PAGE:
How florists and flower farmers have adapted to lockdown

June 2, 2020

Anyone who works with flowers is used to emotions; a laugh, a smile or a tear is never very far away. Thanks to the lockdown, ­however, life has been even more of an ­emotional rollercoaster that usual.

While some florists, wholesalers and growers are discovering new lands of opportunity, others are on a nail-biting journey through the yawning chasm created by the total loss of the weddings and events market.


“If you’d told me as I flew to LA in February that the world as I knew it would not exist by the time I got home, I wouldn’t have believed you – but that’s what happened,” says florist Simon Lycett, who counts royalty and celebrities among his clients. He has had to furlough his staff and is keeping business going by doing bouquets, InstaTV and virtual appearances from his tiny back garden in south London.


Mothering Sunday is traditionally the opener to the events and party season but this year, the flower-coolers were switched off, shops and stalls closed and the flower industry went dark. “The lockdown came at the end of what had been a big, very emotional week for all of us,” recalls Nikki Meader, retail director of the British Florist Association and owner of West Malling Flowers in Kent. “Borders had been closed on the Continent and the Dutch market had collapsed. We still had flowers but no way of selling them. It was terrible.”


The Government’s furlough scheme has been a lifesaver for many, and large wholesale growers such as Sue Lamb of Lamb’s Flowers were eventually able to restart delivering British cut flowers to the likes of Waitrose and Morrisons, but New Covent Garden Market remains closed to the public for the first time in centuries.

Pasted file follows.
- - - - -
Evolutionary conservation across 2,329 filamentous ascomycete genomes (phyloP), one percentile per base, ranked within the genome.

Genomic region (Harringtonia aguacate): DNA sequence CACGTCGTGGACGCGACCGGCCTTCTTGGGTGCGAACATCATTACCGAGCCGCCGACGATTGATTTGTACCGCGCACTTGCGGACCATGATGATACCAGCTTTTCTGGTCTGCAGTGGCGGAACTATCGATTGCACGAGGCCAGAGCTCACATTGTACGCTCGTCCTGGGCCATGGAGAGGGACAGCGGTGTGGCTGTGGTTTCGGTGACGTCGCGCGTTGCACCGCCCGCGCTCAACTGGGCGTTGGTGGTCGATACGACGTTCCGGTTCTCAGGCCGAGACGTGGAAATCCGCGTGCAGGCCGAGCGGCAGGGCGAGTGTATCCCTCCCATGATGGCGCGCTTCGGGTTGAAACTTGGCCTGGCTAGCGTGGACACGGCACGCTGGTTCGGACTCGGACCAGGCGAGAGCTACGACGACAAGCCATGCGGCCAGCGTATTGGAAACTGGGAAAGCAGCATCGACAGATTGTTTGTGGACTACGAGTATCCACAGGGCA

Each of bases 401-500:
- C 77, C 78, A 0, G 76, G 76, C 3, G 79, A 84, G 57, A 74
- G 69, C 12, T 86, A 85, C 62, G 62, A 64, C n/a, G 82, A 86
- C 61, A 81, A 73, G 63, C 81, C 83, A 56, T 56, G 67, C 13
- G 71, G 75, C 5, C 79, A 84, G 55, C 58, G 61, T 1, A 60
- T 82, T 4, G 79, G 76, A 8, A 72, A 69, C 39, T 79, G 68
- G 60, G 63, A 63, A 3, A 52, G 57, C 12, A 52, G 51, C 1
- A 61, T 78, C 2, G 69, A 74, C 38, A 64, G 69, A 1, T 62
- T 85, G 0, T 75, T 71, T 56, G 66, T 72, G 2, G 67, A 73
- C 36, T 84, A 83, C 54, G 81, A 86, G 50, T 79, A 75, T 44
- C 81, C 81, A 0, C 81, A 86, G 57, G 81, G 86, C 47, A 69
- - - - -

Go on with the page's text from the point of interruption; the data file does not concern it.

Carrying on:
“Order flowers if you can and buy locally” is its message. 


“The moment lockdown began, I started my ‘Field to Doorstep’ delivery service" said Oxfordshire-based wedding-flower grower Rachel Siegfried. "Flowers don’t wait and mine were spring bulbs, the most expensive part of our annual investment. The response was amazing; regular customers wanted to make sure we stayed in business and florists have been ordering buckets of local, seasonal blooms.


“Demand is very high but the weather can change any time and take out a load of my flowers, which means I’ll struggle to fill orders the following week. I’ve been in horticulture for 25 years and doing this for 12 so it’s armed for me times like these.”


“My first thought was ‘We’re all doomed!’ said grower Linda Clarke. "But then I put some flowers outside the gate and within an hour, they’d all gone. I posted a notice on the village Facebook page offering to do a different delivery route each week and the requests for funeral and sympathy flowers started to come in, many from overseas, people who’d lost loved ones here in the local area.


“Thanks to social media, I’ve discovered the joy of entertaining others with my flowers and the level of work is crazy but wonderful. My daughter helps me with the deliveries – ‘Sanitise, deliver, sanitise,’ she chants – and it’s so lovely, seeing the joy on people’s faces as they receive the flowers.


“Follow-up business is coming through too, so we can plant more for next season and I’m also offering monthly flower subscriptions; interestingly, more men are signing up for these and giving them as gifts.”


The early days were quite shocking, recalls New Covent Garden Market luxury florist Neil Birks. “All our business is in hospitality and within days, our events were cancelled or postponed and our hotel and private members’ club clients closed. All I could do was head home to north Essex and keep the weeds down in the field.


“I grow thousands of scented roses for my florist business and to sell to my wholesaler, Zest Flowers. I’d been planning to start selling some of them to local florists this year and I’m hoping that will still happen but I’m also going to give some of them to NHS staff as thank yous.


“The initial easing of the lockdown has been a game-changer. It’s time to shake off the holiday feeling, set up new routines of working with social distancing and plan for new sources of work.


“Of course, the virus may change everything again but for now, July is crucial and I’m full of ideas and vigour, although I hope we learn from our lockdown experiences and that a less ostentatious way of living comes out of this.’


Source: The Telegraph

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